Such a proposition is fatally flawed. It ignores the collective responsibility of all board members, including male board members. Nor does it acknowledge that boards comprised solely of men have overseen many much greater failures in Australian and international corporate history. Yet none of those prompted people to ask whether there was a problem with having only men in charge. To paraphrase International Monetary Fund chief Christine Lagarde, no one asked what would have happened if Lehman Brothers were Lehman Sisters. It is a director’s role to ask difficult questions, to challenge management and be bold enough to speak up. There are more than enough talented and qualified women in Australia to take up that challenge.
Yet, as we near the 30 per cent voluntary target, some nagging fears have emerged. There are fears about a backlash to greater diversity, both gender and otherwise, on boards. Some wonder if once the spotlight shifts elsewhere the big boards will revert to type – that is to say, male. Others fear that when we reach the 30 per cent hurdle, it will become a ceiling, rather than a floor. Some want to see the bar raised to 50 per cent, while others call for the spotlight to be widened beyond the top 200 companies, to the companies that have so far escaped the glare of investors and advocates. Now that the 30 per cent target for ASX 200 boards is in sight, the Australian Chapter of the 30% Club will consider where to go from here, with both these opportunities and fears in mind.
On the immediate horizon are changes to the ASX Corporate Governance Council Principles and Recommendations, which are an important component of Australia’s corporate governance framework. The Principles, which are intended to provide flexible, industry-led guidance on what constitutes good governance for listed entities, are currently being reviewed and look likely to further advance the case for greater gender diversity on listed boards. The draft fourth version of the Principles includes a new 30 per cent measurable gender target for boards across the ASX 300. If introduced, the recommendation would support the momentum towards more gender-balanced boards.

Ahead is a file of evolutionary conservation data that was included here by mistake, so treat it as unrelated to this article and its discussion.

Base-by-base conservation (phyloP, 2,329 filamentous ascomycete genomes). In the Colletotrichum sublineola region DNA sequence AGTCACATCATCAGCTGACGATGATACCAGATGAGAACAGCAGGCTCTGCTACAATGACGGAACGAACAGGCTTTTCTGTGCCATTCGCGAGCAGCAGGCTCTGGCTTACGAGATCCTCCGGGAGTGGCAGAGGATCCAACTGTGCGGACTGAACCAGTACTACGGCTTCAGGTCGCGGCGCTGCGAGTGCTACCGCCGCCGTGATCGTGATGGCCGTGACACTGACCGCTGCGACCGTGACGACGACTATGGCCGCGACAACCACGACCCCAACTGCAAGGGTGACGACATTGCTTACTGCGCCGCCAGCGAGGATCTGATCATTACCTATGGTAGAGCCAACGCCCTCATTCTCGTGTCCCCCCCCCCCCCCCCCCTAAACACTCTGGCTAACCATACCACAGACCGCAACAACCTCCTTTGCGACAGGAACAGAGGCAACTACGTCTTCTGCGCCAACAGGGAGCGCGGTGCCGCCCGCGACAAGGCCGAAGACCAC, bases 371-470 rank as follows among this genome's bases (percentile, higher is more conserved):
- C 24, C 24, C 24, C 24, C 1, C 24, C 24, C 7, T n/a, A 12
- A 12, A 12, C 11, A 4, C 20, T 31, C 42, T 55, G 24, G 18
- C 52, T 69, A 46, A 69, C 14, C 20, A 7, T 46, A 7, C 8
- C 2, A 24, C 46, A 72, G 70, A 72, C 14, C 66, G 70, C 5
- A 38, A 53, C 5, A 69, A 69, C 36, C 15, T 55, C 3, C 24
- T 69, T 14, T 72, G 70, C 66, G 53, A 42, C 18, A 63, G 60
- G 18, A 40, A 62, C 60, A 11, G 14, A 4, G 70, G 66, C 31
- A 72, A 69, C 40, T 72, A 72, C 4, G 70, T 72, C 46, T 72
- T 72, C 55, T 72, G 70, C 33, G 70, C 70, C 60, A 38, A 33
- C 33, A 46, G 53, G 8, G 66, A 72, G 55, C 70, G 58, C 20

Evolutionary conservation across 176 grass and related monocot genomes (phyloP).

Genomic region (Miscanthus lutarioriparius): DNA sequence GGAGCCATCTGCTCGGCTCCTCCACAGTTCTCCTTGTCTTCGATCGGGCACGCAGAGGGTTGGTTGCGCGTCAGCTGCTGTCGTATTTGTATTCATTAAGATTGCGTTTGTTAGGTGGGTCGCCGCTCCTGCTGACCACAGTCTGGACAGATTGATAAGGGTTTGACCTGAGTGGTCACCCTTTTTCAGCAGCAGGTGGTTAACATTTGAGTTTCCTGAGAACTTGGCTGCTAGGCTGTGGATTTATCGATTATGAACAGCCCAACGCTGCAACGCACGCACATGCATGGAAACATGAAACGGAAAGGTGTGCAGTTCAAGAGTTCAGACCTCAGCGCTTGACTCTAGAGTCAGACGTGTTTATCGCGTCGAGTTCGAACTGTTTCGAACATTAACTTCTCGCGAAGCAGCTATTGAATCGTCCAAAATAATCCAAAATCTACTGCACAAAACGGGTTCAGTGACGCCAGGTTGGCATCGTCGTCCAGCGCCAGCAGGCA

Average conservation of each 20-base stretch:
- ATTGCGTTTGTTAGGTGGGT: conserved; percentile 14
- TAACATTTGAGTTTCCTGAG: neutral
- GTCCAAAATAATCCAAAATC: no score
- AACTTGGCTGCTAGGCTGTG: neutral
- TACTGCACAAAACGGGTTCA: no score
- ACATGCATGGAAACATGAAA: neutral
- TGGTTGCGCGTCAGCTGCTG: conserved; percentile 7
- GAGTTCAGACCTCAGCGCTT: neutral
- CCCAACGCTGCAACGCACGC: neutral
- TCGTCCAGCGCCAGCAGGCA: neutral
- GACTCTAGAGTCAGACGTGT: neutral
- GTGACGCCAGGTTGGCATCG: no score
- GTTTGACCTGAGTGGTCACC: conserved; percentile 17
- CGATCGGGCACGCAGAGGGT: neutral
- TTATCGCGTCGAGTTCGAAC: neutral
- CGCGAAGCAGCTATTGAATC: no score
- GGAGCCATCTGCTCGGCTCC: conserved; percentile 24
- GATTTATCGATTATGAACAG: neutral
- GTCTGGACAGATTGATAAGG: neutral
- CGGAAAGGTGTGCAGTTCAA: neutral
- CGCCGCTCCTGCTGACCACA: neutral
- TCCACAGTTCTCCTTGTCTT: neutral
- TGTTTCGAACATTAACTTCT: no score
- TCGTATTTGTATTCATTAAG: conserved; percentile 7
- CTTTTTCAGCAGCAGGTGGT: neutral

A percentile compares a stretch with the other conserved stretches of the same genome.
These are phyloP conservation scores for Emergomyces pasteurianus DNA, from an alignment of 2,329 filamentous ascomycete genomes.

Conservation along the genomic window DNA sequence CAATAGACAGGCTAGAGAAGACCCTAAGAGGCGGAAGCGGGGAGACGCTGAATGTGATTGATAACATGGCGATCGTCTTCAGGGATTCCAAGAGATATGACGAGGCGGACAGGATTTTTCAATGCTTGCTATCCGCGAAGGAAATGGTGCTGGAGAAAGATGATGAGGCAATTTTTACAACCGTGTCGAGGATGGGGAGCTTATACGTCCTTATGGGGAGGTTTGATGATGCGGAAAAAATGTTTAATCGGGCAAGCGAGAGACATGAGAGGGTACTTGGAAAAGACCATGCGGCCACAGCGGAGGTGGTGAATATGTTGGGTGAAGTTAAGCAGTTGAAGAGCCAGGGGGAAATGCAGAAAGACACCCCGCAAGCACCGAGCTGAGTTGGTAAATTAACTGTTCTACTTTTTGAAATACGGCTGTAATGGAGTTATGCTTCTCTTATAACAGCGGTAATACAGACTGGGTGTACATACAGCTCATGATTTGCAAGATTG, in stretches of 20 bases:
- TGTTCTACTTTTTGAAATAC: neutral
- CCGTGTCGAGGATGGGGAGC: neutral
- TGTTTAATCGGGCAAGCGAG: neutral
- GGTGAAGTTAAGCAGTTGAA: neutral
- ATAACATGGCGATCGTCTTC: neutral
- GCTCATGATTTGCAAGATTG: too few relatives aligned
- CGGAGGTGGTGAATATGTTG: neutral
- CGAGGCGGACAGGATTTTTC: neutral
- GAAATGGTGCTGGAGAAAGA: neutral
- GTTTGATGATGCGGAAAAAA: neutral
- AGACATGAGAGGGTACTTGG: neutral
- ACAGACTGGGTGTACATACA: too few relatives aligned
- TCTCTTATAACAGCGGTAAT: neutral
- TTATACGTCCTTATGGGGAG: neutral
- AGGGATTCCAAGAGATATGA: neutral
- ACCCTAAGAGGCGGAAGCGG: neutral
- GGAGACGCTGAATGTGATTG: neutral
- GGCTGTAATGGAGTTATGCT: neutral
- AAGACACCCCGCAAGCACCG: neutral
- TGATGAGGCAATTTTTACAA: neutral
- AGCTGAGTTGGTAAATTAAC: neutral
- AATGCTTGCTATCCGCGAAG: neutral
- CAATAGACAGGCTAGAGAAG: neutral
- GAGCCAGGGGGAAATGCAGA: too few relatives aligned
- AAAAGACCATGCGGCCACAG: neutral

“It is a director’s role to ask difficult questions, to challenge management and be bold enough to speak up. There are more than enough talented and qualified women in Australia to take up that challenge”
And maintaining the momentum is important. Boards need a range of skills, experience and perspectives to provide effective oversight of their organisations, particularly as we confront rapid changes in technology and science, as well as the challenges associated with the work and workplace of the future. Put simply, having diversity around the board table is crucial for the governance challenges ahead.
The evidence is clear that gender diversity and diversity on a whole is good for organisations, both in terms of performance and culture. The 30% Club continues to have a burning desire to advocate for greater gender diversity in senior leadership roles in Australia. We have strong support from the business, political and, importantly the investment communities to see diverse boards as well. I also believe our employees, customers and the community at large expects the composition of boards to reflect the broader Australian population. It’s behoven on us as governance and business leaders to meet that expectation.
About the Author:
Nicola is Chair of the 30% Club Australian Chapter. She is also a director of Lendlease Corporation Limited, Macquarie Group Limited, Macquarie Bank Limited, BUPA Australia & New Zealand, and the Australian Institute of Company Directors. She a member of the Australian Government Takeovers Panel, the Clean Energy Finance Corporation and a director of UNSW Foundation Limited.
Nicola has significant Asia-Pacific experience as a corporate finance lawyer and was a partner at King & Wood Mallesons for more than 20 years. She held several key management positions during this time including Managing Partner International in Hong Kong and Managing Partner, Practice, Sydney.